Bio793 notes, Feb 2


A few more basics from last time

Let’s input the tree dataset again:

> dat = read.csv(file.choose())

We can explore properties of individual variables graphically. For example, the distribution of elevation (elev) can be assessed with a histogram:

> hist(dat$elev)

with control over the number of bins via the breaks argument:

> hist(dat$elev,breaks=10)

We can compare this to an estimate of the continuous probability density by overlaying the density on a histogram scaled to proportions rather than frequency:

> hist(dat$elev,breaks=10,freq=F)

> lines(density(dat$elev),lwd=2,col="red")

Some elevation values seem to be over-represented, leading to a choppy distribution. Perhaps this is because some plots were sampled multiple times? To get a single elevation value per plot, we can take out plot duplicates using the duplicated function:

> dat2 = dat[duplicated(dat$plotID)==F,]

> plot(density(dat2$elev),lwd=2,col="salmon")

This is clearly better, although there still a hump around 1400 m. Note how duplicated returns "false" if an entry is NOT duplicated, so we changed those not duplicated by converting all T to F and vice versa with "==F". 

Is elevation normally distributed?

> qqnorm(dat2$elev)

> qqline(dat2$elev,col="purple",lwd=2,lty=2)

The 'qq' plot (quantile-quantile against a normal distribution) for a normal distribution should lie on the qqline we plotted, but the tails are way off.  We can test for this with a Shapiro-Wilk normality test (see Crawley p. 282):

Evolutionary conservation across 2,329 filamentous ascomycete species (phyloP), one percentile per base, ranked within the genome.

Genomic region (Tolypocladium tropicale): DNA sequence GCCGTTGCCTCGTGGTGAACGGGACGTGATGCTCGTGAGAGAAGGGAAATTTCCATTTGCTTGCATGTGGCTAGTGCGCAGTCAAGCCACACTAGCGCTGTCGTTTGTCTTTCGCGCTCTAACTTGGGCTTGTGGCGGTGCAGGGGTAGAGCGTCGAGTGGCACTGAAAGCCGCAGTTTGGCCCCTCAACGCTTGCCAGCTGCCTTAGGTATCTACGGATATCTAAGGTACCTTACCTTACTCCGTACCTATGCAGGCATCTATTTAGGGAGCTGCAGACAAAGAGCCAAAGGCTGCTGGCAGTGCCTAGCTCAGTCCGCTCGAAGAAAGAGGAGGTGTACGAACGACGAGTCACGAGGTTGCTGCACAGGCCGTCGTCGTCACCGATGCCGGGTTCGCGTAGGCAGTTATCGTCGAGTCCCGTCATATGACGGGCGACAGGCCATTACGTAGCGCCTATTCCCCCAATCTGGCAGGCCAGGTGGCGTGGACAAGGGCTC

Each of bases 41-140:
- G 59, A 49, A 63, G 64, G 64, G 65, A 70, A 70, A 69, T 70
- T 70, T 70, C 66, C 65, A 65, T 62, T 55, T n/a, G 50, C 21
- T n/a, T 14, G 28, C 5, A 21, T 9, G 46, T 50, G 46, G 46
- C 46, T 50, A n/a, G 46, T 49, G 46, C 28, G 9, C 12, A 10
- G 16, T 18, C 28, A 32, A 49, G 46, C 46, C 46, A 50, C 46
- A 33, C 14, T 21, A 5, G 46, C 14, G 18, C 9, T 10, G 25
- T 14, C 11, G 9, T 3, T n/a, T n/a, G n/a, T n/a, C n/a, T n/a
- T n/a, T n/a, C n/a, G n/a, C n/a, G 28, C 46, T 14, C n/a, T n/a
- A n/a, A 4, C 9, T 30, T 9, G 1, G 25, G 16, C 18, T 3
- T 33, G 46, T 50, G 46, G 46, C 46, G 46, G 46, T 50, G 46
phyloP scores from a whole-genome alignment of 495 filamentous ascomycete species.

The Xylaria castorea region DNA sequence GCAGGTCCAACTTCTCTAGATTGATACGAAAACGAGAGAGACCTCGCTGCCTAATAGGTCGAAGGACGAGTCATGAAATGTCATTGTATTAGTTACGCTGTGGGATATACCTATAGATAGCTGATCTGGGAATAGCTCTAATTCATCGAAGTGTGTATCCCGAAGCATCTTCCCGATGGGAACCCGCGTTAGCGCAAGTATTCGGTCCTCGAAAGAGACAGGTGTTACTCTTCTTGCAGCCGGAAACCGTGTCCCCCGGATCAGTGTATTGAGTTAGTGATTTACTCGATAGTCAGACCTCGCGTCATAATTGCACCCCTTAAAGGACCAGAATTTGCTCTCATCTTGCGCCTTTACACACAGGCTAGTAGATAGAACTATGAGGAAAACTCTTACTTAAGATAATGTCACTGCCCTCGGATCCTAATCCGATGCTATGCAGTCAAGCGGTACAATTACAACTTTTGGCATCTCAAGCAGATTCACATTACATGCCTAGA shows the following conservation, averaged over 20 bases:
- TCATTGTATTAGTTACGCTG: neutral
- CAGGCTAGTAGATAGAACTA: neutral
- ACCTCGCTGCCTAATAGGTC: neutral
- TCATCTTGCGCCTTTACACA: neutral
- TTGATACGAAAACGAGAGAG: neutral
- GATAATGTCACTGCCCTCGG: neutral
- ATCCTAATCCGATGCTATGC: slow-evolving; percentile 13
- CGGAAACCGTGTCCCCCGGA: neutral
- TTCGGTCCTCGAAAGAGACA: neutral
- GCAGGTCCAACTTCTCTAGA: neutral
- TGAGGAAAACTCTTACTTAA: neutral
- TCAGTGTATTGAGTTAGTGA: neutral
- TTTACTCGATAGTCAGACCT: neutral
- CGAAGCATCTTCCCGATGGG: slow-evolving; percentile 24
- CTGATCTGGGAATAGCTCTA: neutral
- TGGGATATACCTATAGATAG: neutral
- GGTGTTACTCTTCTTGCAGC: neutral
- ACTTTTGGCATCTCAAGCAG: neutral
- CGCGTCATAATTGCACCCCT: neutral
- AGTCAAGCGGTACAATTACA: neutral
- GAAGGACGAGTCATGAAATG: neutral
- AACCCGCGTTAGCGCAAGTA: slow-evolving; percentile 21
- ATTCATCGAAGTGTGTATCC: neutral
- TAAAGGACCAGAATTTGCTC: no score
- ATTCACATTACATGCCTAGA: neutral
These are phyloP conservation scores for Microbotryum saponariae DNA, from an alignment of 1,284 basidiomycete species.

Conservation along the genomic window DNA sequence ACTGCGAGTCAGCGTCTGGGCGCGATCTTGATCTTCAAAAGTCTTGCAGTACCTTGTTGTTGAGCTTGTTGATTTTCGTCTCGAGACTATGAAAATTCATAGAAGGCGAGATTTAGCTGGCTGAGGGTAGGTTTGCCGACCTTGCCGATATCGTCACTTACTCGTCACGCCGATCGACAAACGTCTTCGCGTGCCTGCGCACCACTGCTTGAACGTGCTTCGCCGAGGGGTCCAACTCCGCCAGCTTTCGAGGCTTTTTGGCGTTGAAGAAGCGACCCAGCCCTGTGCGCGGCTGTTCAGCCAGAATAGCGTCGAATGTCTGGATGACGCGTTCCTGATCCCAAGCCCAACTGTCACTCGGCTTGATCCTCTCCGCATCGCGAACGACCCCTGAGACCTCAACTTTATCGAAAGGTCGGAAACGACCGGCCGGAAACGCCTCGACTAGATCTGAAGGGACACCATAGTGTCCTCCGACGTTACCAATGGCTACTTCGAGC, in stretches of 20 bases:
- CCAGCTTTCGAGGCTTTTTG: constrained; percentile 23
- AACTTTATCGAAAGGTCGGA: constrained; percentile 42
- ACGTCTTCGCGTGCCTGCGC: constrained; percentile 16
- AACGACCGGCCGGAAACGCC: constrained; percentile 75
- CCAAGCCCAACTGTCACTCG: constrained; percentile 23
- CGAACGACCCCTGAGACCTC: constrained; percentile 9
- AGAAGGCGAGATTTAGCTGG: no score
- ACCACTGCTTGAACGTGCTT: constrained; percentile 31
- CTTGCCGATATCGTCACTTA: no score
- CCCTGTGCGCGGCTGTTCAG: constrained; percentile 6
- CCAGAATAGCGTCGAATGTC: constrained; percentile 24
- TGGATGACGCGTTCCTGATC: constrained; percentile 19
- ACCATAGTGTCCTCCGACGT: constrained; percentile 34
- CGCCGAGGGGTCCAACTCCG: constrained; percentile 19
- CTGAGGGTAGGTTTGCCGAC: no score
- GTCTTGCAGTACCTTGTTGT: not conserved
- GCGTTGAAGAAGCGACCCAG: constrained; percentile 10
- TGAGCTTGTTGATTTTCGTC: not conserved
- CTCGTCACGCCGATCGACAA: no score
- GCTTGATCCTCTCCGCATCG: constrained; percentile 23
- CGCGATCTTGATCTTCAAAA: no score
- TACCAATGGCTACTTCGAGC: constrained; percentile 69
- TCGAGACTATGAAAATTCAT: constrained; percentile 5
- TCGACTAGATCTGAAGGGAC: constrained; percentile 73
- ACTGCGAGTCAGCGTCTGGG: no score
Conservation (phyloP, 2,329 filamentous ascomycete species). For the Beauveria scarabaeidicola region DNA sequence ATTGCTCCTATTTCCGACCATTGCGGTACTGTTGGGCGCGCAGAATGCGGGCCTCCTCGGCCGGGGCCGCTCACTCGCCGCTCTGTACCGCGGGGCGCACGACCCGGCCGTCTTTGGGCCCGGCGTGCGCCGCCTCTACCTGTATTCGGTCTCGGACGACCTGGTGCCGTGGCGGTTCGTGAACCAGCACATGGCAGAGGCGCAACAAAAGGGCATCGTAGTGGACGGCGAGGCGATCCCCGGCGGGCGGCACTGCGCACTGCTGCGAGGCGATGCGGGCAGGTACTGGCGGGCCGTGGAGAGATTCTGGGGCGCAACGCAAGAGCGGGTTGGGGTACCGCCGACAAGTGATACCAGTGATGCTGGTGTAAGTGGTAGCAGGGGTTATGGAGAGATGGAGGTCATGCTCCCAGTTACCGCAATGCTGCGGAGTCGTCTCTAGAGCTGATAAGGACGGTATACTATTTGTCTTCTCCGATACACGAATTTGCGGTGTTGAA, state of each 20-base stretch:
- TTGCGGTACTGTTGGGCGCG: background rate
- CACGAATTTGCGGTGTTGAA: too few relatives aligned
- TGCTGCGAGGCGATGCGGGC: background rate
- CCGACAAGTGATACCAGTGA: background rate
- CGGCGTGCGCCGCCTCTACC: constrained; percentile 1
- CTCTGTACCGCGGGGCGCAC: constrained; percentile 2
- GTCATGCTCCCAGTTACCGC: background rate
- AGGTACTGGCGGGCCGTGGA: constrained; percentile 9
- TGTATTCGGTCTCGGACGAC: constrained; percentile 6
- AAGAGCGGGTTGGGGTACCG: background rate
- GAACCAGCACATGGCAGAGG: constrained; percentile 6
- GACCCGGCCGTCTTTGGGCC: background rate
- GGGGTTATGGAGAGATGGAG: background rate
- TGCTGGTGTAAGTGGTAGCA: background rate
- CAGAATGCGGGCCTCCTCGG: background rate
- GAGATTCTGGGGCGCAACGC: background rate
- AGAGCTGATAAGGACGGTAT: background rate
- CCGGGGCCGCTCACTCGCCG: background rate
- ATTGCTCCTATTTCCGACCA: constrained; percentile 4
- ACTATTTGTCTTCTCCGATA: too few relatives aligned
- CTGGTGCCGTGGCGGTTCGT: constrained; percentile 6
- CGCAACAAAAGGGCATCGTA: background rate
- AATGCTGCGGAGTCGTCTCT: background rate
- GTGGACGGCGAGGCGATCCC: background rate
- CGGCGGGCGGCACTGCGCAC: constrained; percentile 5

> shapiro.test(dat2$elev)

        Shapiro-Wilk normality test

data:  dat2$elev

W = 0.962, p-value = 7.174e-15

The infinitesimal p value suggests our elevation distribution is anything but normal.  Here's what perfect normality looks like:

> curve(dnorm)

This curve function works for any formula or distribution object in R.  For example:

> curve(x+x^2+x^3)

Two other handy plotting functions are the pairs function, which plots all variables of a data frame against one another in multi-panel matrix format, and coplot, which shows bivariate relationships conditioned on a third variable.


Writing functions

Much of the power of R involves writing your own functions to perform complex calculations and simplify repetitive tasks. Writing a function just requires assigning a name to the function function, along with desired function parameter names (and default values, if desired) and a specification of what the function is supposed to do. To call the function, just type its name with the necessary parameter values in parentheses. Here's an example for calculating the standard error (se) of a vector:

> se = function(x) {sqrt(var(x)/length(x))

Now that the function 'se' is defined, we can use it to calculate the standard error of a variable like elevation:

> se(dat2$elev)

[1] 12.78305

Note we told to the function to include only one argument (x); we don't have to specify that dat$elev is actually x because this is the only argument to se. You also don't have to specify which argument is which if they are listed in the same order as you when you created the function.

You can pass arguments to other (nested) functions. For example we can write our own function for variance within the se function:

> se2 = function (x) {

     variance = function(X=x) {sum((X-mean(X))^2)/(length(X)-1)}

     return ( sqrt(variance(x)/length(x)) )


> se2(dat2$elev)

[1] 12.78305

Here our vector input x is passed onto the 'variance' function with X=x.  It is generally recommended to put new statements on new lines within functions.  R knows the function is still open because the original bracket '{' has not yet been closed ('}'). The use of return tells the function which value to end with if there are many; otherwise it will return last one evaluated.